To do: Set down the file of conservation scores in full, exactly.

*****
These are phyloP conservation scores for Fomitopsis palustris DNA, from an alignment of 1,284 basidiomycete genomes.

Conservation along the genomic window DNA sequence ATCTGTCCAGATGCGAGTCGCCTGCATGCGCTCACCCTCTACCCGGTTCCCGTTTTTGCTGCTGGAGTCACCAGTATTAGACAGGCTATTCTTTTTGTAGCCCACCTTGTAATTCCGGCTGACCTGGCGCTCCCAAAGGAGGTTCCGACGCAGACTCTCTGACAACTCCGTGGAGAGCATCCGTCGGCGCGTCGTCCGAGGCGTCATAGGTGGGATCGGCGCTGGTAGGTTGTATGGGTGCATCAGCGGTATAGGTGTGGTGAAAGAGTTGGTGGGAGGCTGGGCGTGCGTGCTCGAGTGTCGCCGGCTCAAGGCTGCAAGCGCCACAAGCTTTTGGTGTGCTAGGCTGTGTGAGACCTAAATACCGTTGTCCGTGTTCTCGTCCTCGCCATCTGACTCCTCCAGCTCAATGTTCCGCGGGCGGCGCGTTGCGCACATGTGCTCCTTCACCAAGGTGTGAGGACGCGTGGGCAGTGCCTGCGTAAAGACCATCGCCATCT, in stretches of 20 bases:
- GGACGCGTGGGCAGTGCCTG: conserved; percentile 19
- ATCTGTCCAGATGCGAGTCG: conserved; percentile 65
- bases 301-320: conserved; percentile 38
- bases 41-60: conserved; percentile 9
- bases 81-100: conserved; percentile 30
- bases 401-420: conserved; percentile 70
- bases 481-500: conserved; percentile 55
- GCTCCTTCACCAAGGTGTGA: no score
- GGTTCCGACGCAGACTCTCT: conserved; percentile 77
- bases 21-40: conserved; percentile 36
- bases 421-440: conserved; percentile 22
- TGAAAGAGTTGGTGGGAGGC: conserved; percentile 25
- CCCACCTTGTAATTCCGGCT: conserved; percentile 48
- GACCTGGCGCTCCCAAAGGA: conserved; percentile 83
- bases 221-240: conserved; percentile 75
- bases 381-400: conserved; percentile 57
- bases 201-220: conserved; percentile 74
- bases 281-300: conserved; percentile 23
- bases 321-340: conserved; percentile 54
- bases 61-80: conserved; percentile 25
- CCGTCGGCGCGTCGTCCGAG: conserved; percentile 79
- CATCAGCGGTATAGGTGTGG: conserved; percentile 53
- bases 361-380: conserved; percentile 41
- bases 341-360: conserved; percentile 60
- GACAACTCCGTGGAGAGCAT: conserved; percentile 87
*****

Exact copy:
These are phyloP conservation scores for Fomitopsis palustris DNA, from an alignment of 1,284 basidiomycete genomes.

Conservation along the genomic window DNA sequence ATCTGTCCAGATGCGAGTCGCCTGCATGCGCTCACCCTCTACCCGGTTCCCGTTTTTGCTGCTGGAGTCACCAGTATTAGACAGGCTATTCTTTTTGTAGCCCACCTTGTAATTCCGGCTGACCTGGCGCTCCCAAAGGAGGTTCCGACGCAGACTCTCTGACAACTCCGTGGAGAGCATCCGTCGGCGCGTCGTCCGAGGCGTCATAGGTGGGATCGGCGCTGGTAGGTTGTATGGGTGCATCAGCGGTATAGGTGTGGTGAAAGAGTTGGTGGGAGGCTGGGCGTGCGTGCTCGAGTGTCGCCGGCTCAAGGCTGCAAGCGCCACAAGCTTTTGGTGTGCTAGGCTGTGTGAGACCTAAATACCGTTGTCCGTGTTCTCGTCCTCGCCATCTGACTCCTCCAGCTCAATGTTCCGCGGGCGGCGCGTTGCGCACATGTGCTCCTTCACCAAGGTGTGAGGACGCGTGGGCAGTGCCTGCGTAAAGACCATCGCCATCT, in stretches of 20 bases:
- GGACGCGTGGGCAGTGCCTG: conserved; percentile 19
- ATCTGTCCAGATGCGAGTCG: conserved; percentile 65
- bases 301-320: conserved; percentile 38
- bases 41-60: conserved; percentile 9
- bases 81-100: conserved; percentile 30
- bases 401-420: conserved; percentile 70
- bases 481-500: conserved; percentile 55
- GCTCCTTCACCAAGGTGTGA: no score
- GGTTCCGACGCAGACTCTCT: conserved; percentile 77
- bases 21-40: conserved; percentile 36
- bases 421-440: conserved; percentile 22
- TGAAAGAGTTGGTGGGAGGC: conserved; percentile 25
- CCCACCTTGTAATTCCGGCT: conserved; percentile 48
- GACCTGGCGCTCCCAAAGGA: conserved; percentile 83
- bases 221-240: conserved; percentile 75
- bases 381-400: conserved; percentile 57
- bases 201-220: conserved; percentile 74
- bases 281-300: conserved; percentile 23
- bases 321-340: conserved; percentile 54
- bases 61-80: conserved; percentile 25
- CCGTCGGCGCGTCGTCCGAG: conserved; percentile 79
- CATCAGCGGTATAGGTGTGG: conserved; percentile 53
- bases 361-380: conserved; percentile 41
- bases 341-360: conserved; percentile 60
- GACAACTCCGTGGAGAGCAT: conserved; percentile 87